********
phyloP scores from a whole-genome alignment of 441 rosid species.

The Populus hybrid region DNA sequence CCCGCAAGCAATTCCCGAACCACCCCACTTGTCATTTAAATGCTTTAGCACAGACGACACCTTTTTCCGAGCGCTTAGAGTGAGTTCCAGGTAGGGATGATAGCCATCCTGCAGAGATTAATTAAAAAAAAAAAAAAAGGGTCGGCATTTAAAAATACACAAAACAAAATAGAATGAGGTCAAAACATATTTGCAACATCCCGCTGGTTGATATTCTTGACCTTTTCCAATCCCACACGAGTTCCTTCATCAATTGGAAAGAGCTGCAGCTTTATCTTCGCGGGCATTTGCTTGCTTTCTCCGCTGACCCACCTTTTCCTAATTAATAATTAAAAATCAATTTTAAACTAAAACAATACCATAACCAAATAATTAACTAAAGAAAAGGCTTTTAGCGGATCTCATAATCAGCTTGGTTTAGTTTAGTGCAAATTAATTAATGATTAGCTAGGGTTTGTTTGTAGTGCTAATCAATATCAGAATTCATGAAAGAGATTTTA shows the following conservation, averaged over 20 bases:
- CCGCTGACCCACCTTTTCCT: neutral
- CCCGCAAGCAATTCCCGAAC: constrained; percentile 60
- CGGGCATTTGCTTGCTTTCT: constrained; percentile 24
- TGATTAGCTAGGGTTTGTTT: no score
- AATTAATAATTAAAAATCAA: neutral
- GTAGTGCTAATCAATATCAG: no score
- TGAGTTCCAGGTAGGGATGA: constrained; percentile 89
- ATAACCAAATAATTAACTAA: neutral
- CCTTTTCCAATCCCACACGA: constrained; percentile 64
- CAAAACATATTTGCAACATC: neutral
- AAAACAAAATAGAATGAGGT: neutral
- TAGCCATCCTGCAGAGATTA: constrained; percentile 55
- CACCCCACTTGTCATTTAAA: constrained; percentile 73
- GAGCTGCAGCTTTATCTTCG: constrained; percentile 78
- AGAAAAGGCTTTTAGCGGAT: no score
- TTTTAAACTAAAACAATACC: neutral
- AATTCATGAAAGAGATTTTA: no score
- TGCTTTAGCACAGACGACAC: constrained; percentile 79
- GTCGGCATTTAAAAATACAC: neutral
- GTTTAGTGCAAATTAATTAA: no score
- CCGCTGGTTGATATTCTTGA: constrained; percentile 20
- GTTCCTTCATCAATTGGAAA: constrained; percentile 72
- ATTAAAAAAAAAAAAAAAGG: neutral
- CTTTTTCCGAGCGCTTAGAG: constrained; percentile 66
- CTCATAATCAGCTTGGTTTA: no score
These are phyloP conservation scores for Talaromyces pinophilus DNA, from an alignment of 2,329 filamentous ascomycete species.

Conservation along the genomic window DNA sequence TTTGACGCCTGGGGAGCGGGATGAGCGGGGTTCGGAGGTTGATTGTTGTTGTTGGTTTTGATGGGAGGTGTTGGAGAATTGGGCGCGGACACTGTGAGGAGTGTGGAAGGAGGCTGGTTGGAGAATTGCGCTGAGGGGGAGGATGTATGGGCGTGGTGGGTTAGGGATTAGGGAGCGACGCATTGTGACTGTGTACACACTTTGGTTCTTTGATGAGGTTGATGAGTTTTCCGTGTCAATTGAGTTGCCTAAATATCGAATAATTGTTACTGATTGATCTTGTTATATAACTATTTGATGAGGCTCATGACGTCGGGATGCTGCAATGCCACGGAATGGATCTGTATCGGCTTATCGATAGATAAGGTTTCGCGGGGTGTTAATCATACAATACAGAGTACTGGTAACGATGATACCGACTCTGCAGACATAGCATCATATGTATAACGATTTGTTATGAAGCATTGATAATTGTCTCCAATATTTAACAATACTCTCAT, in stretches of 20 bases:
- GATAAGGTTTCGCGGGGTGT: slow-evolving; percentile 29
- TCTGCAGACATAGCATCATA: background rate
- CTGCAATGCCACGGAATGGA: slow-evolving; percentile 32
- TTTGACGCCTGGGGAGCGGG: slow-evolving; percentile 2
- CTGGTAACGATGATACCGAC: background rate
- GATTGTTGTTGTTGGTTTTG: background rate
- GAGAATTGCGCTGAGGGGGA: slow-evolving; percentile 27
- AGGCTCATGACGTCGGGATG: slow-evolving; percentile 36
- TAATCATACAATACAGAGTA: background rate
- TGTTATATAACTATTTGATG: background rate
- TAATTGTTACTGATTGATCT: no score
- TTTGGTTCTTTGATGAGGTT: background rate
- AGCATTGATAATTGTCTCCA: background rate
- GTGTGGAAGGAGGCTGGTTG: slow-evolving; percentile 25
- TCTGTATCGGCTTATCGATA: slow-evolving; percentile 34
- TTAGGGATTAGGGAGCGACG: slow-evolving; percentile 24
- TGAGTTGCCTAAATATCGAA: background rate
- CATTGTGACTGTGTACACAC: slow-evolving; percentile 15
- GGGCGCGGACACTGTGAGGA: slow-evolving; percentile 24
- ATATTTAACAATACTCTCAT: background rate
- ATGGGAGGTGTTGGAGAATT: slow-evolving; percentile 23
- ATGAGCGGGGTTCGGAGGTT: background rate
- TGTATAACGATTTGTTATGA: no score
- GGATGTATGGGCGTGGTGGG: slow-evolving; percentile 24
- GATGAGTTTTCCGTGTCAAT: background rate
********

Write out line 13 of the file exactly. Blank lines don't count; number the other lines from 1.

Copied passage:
- AAAACAAAATAGAATGAGGT: neutral